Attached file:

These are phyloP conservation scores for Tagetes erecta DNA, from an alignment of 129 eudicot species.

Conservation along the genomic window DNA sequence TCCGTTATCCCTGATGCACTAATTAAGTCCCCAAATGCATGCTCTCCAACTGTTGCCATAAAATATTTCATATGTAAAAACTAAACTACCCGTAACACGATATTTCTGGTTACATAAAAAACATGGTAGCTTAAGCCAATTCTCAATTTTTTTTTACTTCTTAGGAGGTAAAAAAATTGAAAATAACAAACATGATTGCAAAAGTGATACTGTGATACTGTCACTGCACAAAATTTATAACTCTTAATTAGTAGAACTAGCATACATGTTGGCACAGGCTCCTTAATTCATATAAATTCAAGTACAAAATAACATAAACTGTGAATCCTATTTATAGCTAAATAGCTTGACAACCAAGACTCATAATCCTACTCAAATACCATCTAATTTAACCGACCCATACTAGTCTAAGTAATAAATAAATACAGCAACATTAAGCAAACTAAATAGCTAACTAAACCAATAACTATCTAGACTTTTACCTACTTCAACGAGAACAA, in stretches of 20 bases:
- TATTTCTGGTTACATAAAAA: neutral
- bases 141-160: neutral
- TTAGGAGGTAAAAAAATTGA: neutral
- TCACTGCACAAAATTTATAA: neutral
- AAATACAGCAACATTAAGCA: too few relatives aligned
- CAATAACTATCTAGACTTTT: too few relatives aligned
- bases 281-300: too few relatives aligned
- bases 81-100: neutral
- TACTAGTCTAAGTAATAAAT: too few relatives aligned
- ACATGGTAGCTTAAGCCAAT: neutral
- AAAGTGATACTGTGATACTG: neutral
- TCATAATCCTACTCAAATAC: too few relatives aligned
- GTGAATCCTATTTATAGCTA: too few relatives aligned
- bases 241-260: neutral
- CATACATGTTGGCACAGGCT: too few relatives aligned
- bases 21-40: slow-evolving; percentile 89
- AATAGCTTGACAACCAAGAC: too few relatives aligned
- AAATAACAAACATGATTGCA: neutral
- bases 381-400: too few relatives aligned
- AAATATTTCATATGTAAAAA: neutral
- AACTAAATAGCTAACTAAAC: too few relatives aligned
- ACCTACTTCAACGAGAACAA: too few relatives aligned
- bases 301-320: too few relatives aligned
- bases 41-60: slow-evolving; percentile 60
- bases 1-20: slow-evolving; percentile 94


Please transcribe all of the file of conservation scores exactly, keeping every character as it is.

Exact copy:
These are phyloP conservation scores for Tagetes erecta DNA, from an alignment of 129 eudicot species.

Conservation along the genomic window DNA sequence TCCGTTATCCCTGATGCACTAATTAAGTCCCCAAATGCATGCTCTCCAACTGTTGCCATAAAATATTTCATATGTAAAAACTAAACTACCCGTAACACGATATTTCTGGTTACATAAAAAACATGGTAGCTTAAGCCAATTCTCAATTTTTTTTTACTTCTTAGGAGGTAAAAAAATTGAAAATAACAAACATGATTGCAAAAGTGATACTGTGATACTGTCACTGCACAAAATTTATAACTCTTAATTAGTAGAACTAGCATACATGTTGGCACAGGCTCCTTAATTCATATAAATTCAAGTACAAAATAACATAAACTGTGAATCCTATTTATAGCTAAATAGCTTGACAACCAAGACTCATAATCCTACTCAAATACCATCTAATTTAACCGACCCATACTAGTCTAAGTAATAAATAAATACAGCAACATTAAGCAAACTAAATAGCTAACTAAACCAATAACTATCTAGACTTTTACCTACTTCAACGAGAACAA, in stretches of 20 bases:
- TATTTCTGGTTACATAAAAA: neutral
- bases 141-160: neutral
- TTAGGAGGTAAAAAAATTGA: neutral
- TCACTGCACAAAATTTATAA: neutral
- AAATACAGCAACATTAAGCA: too few relatives aligned
- CAATAACTATCTAGACTTTT: too few relatives aligned
- bases 281-300: too few relatives aligned
- bases 81-100: neutral
- TACTAGTCTAAGTAATAAAT: too few relatives aligned
- ACATGGTAGCTTAAGCCAAT: neutral
- AAAGTGATACTGTGATACTG: neutral
- TCATAATCCTACTCAAATAC: too few relatives aligned
- GTGAATCCTATTTATAGCTA: too few relatives aligned
- bases 241-260: neutral
- CATACATGTTGGCACAGGCT: too few relatives aligned
- bases 21-40: slow-evolving; percentile 89
- AATAGCTTGACAACCAAGAC: too few relatives aligned
- AAATAACAAACATGATTGCA: neutral
- bases 381-400: too few relatives aligned
- AAATATTTCATATGTAAAAA: neutral
- AACTAAATAGCTAACTAAAC: too few relatives aligned
- ACCTACTTCAACGAGAACAA: too few relatives aligned
- bases 301-320: too few relatives aligned
- bases 41-60: slow-evolving; percentile 60
- bases 1-20: slow-evolving; percentile 94